Home > Sports betting > Colorado tribe invokes federal Florida decision in suing state for right to offer statewide digital sports betting

Colorado tribe invokes federal Florida decision in suing state for right to offer statewide digital sports betting

| By Jill R. Dorson
On Monday (8 July) Colorado's Southern Ute tribe revealed during an American Indian Affairs interim study committee meeting that it has sued Colorado's governor, Jared Polis, and the state of Colorado. The tribe claims that the state has blocked its ability to offer digital sports betting.
colorado southern ute sue sports betting

Tribal chairman Melvin J Baker invoked the recent decision by the US Supreme Court not to hear the West Flagler vs the US Deptartment of the Interior case as clearing the way for the lawsuit. Baker said that because that case “held that the Seminole tribe was entitled to engage in statewide sports betting in Florida any legal objection to the Southern Ute and Ute Mountain from engaging in statewide sports betting is gone.”

The tribe filed suit in the US District Court for the District of Colorado on Monday. The court set a 10 October date for a scheduling and planning conference. From there, if the parties have not reached an agreement, the case would move forward in court.

Statewide digital sports betting launched in Colorado in May 2020. At the time, BetMGM, BetRivers, DraftKings and FanDuel went live on the same day. There are now more than 20 commercial platforms operating in the state.

Federal law: Tribes entitled to offer whatever state offers

In general, under the Indian Gaming Regulatory Act (IGRA), anything legal in a state is also legal on a reservation within the state. The state and tribe would have to recompact to include gaming or a new form of gaming in a compact. Baker said that the state had multiple opportunities to reach out and begin negotiations, but had failed to do so.

According to the court docket, the tribe and state exchanged multiple letters, but there was no resolution.

The tribe is currently operating under a 1995 compact. It has a brick-and-mortar casino on its reservation in the southern part of the state on the New Mexico border. The state’s other tribe, the Ute Mountain Ute, has a reservation that is adjacent and also offers in-person casino gaming.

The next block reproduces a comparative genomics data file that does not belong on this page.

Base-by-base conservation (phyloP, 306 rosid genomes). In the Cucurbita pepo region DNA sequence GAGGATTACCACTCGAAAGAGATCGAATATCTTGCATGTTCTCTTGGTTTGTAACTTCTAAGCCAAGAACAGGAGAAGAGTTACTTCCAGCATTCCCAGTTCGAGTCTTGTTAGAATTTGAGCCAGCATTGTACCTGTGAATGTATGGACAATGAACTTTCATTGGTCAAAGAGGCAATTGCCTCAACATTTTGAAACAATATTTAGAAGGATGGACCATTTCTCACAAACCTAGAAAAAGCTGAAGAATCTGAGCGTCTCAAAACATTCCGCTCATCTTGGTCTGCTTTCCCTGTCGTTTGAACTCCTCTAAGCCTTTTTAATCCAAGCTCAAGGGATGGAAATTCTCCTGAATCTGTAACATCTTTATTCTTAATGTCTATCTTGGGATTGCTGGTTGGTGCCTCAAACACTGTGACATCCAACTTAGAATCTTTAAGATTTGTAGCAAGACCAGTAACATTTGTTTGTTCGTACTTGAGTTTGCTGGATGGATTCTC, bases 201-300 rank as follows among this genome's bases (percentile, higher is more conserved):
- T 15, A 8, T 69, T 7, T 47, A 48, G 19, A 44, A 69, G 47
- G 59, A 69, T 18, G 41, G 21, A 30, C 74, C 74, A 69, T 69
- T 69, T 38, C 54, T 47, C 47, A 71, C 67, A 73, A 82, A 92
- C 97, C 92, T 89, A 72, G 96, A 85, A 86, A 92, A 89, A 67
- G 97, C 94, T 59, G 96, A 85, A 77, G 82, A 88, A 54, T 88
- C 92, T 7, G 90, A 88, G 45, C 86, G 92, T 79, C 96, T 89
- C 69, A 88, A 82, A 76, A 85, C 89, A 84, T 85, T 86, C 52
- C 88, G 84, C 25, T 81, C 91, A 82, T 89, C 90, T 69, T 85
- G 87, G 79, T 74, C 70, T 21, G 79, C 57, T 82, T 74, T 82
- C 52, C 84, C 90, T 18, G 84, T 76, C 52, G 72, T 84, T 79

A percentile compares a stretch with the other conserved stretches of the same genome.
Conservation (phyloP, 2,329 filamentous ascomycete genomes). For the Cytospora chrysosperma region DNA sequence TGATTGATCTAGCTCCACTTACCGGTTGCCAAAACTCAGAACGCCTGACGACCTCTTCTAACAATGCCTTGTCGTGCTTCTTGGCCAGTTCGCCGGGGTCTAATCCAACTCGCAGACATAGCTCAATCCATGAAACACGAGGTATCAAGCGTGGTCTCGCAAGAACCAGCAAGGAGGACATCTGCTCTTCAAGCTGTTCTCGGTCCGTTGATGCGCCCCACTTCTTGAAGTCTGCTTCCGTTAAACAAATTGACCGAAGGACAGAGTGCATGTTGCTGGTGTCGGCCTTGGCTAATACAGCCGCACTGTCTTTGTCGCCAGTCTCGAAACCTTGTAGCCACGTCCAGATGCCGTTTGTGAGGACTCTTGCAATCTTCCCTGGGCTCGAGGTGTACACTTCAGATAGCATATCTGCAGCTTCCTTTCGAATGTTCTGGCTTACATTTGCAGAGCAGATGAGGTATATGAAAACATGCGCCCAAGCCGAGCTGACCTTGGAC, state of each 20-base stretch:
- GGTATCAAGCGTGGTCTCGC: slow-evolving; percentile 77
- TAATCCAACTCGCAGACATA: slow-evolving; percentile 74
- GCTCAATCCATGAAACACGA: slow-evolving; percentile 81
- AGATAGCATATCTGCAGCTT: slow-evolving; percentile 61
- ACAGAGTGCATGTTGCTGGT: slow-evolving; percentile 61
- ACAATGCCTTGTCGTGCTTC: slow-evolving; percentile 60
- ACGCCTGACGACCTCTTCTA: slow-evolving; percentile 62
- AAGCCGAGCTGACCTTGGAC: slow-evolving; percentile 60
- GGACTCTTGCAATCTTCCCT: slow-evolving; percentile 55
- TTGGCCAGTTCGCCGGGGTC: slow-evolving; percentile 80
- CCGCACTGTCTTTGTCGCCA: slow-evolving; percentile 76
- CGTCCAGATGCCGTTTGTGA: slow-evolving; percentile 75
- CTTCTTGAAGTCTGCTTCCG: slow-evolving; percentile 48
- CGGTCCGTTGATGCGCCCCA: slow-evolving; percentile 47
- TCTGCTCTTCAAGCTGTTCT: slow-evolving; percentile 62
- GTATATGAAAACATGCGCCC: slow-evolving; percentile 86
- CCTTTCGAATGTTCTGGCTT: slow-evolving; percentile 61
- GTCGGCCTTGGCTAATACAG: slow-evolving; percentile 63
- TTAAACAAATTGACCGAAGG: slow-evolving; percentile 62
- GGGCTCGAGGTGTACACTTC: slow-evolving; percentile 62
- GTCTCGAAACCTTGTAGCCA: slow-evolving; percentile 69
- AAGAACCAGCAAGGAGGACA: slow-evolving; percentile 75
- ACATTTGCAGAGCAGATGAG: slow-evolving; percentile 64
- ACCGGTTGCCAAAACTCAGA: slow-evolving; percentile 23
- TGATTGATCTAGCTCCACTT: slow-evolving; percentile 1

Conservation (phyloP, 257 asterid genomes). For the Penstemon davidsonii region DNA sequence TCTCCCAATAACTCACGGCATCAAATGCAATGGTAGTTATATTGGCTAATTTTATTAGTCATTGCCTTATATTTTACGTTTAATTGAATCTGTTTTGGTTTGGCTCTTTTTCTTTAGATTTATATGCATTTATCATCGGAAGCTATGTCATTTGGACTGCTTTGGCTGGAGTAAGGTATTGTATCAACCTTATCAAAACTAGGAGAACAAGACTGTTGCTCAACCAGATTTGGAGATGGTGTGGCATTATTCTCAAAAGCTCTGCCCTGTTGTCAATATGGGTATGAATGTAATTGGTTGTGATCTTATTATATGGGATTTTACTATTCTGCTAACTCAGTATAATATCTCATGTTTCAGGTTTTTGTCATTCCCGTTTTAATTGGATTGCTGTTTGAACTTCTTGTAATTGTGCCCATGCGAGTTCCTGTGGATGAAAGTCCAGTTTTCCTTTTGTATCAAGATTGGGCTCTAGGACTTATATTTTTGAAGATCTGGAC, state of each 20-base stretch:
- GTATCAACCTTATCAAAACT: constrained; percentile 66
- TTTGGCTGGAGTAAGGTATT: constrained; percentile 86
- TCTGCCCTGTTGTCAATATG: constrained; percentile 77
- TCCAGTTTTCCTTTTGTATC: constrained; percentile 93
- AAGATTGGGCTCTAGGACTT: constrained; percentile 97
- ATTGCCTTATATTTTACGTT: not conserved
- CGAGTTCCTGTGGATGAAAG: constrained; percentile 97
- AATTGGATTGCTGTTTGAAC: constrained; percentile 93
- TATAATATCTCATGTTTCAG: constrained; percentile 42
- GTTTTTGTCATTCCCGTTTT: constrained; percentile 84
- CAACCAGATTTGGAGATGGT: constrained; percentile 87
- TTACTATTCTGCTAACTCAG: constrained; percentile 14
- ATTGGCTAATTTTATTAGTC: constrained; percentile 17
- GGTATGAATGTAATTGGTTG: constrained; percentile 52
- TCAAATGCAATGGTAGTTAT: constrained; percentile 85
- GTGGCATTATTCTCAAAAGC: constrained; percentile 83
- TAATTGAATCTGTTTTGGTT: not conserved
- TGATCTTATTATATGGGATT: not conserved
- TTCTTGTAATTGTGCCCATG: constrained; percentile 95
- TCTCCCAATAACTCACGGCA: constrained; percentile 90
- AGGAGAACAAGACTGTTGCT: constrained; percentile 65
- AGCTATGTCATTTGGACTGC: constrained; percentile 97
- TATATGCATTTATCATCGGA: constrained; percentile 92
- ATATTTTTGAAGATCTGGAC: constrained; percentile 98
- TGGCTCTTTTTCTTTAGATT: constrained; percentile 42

Baker told the committee “enough is enough” and was clear that his tribe does not want to pursue legal action. But it does want the right to offer statewide mobile sports betting.

Tribe: State has breached 1995 compact

The tribe contends that the state has breached its 1995 gaming compact. That compact allows the tribe to have “those gaming activities and bet amounts that are identical” to ones authorised in the state. In essence, whatever commercial operators are allowed to offer, the tribe can too.

As noted, Colorado’s gaming law already allows for commercial operators to offer statewide digital sports betting.

“Through actions by the state, we have been prohibited from successfully engaging in this new economic opportunity,” Baker said. “Because of these actions, non-tribal gaming enterprises have had a significant advantage. The key is market share and by waiting until sports betting became legal in Colorado, to challenge the ability of the tribes to participate… the [state division of gaming] ensured that tribal gaming enterprise would have no opportunity to reach any kind of market share.”

The Southern Ute partnered with US Bookmaking in 2020 for its Sky Ute digital sportsbook. Because the server was on tribal lands, the digital sportsbook was not subject to the 10% tax levied on other operators. The platform was taken down in July 2023.

Latest federal decision: Bets placed where received

The SCOTUS decision to pass on hearing the West Flagler case means that a lower-court ruling stands. That ruling allows for bets to be considered placed where received. That means that bets placed in Florida are considered placed on Seminole land if they run through a tribal server.

Baker is the first tribal leader to take the appellate ruling and attempt to apply it in another state. While the West Flagler case applies specifically to the 2021 Seminole-Florida compact, it sets precedent. But as legal experts point out, the precedent only works if the state and tribe are “willing.”

“The Florida-Seminole compact provides a clear example of how a willing state and a willing tribe may structure a compact for statewide mobile gaming under IGRA,” tribal attorney Scott Crowell told iGB in June. “And it clearly strengthens the position of tribes confronted by many states that have approved expansion of mobile sports wagering for non-Indian entities. But the question of whether a tribe can compel a recalcitrant state to enter into a compact amendment for statewide mobile gaming remains unresolved.”

According to the complaint, the state’s actions are “motivated by money. Sports betting regulated by Colorado is subject to a 10% tax, whereas no such tax could ever apply to tribal gaming under federal law. Therefore, the state sought to freeze the tribe out of internet sports betting.”

Baker said that his tribe has little appetite for legal action, but was forced to “take critical action to uphold equal and fair treatment of our sovereign rights”.

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